Baricco struggles to regain the magic that made Silk
an international bestseller in this disappointing follow-up set in the U.S. and starring a precocious 13-year-old named Gould, who finds himself losing his childhood amid the demands of life as a mathematical genius. Left alone in the wake of a family meltdown that cost his mother her sanity, Gould turns to flighty, 30-ish Shatzy Shell, who becomes the boy's governess. Their friendship starts as an exchange of innocent fantasy stories, with Gould's consisting of a series of imagined fights involving a heroic boxer, while Shell chips in with her lifelong desire to make a Western. Baricco spends the bulk of the book exploring the effects of Gould's baroque academic life on his development. The climax involves a fellowship award allowing Gould to go to Europe to perform advanced research, but he buckles at the prospect of leaving his cloistered, quaint life and disappears, allowing Baricco to explore the boy's upbringing when his father arrives for an emergency visit. Baricco writes a few engaging, entertaining scenes, but he can't get the sparks to fly with his two protagonists, and the fantasy subplots used to explore their ambitions remain murky and lifeless. The author never delves into Gould's mathematical world, either, making his protagonist seem more like a helpless savant than someone with the intellectual capacity to dominate a complex field. This book has some touching moments, but as a novel it never quite comes together. (June 11)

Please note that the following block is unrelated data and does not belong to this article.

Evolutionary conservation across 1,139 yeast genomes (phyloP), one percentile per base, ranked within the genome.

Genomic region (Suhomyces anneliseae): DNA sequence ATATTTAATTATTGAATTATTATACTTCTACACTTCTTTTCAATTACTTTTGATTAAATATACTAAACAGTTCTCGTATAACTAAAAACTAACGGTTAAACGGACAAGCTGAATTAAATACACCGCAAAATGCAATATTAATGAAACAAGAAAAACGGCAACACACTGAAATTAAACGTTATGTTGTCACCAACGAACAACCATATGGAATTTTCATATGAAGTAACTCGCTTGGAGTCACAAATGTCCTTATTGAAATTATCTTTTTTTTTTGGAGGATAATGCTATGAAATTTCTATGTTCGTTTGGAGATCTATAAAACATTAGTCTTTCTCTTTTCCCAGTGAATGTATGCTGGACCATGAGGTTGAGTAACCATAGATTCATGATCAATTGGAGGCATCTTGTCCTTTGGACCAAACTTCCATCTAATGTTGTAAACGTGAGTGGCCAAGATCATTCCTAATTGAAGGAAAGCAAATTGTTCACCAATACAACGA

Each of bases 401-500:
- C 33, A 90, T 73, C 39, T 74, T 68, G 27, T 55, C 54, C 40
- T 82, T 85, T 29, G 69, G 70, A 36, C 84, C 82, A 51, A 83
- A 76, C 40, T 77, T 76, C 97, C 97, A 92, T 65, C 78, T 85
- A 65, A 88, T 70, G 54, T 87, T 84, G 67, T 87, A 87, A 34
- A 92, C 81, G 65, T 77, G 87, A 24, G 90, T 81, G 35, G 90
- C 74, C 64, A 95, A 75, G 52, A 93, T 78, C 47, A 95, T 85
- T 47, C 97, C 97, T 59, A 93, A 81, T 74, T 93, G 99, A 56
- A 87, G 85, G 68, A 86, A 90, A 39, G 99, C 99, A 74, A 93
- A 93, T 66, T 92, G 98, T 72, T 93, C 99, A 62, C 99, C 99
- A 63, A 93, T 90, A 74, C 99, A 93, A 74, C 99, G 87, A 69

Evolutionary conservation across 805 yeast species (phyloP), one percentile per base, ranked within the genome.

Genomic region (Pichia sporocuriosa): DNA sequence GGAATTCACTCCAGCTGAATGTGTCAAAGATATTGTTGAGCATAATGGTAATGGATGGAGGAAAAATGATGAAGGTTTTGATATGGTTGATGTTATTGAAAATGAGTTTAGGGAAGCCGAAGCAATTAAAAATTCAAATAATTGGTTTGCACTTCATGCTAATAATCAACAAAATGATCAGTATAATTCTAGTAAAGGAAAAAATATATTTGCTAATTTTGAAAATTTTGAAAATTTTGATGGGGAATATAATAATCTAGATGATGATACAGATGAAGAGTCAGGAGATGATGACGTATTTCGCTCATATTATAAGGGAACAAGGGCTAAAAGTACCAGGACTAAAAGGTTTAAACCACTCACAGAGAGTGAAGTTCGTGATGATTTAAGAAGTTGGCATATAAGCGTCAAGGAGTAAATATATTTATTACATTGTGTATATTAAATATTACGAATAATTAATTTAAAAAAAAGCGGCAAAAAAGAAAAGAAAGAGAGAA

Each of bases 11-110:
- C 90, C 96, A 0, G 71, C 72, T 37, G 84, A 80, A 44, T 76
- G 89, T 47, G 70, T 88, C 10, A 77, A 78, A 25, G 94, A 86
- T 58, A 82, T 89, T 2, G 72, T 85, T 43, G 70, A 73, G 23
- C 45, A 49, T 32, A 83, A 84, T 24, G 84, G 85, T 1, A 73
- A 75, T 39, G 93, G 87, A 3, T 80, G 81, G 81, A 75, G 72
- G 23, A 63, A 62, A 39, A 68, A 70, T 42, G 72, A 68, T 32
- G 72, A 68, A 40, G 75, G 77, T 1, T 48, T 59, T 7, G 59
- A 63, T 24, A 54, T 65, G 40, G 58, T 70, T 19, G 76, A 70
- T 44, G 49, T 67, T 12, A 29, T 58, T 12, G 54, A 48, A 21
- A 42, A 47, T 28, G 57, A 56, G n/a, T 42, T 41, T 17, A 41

Forecast:The success of
Silk (the basis of a forthcoming feature film by John Madden and an opera by André Previn) will keep
City afloat, but sales of Baricco's latest are unlikely to match those of its predecessor.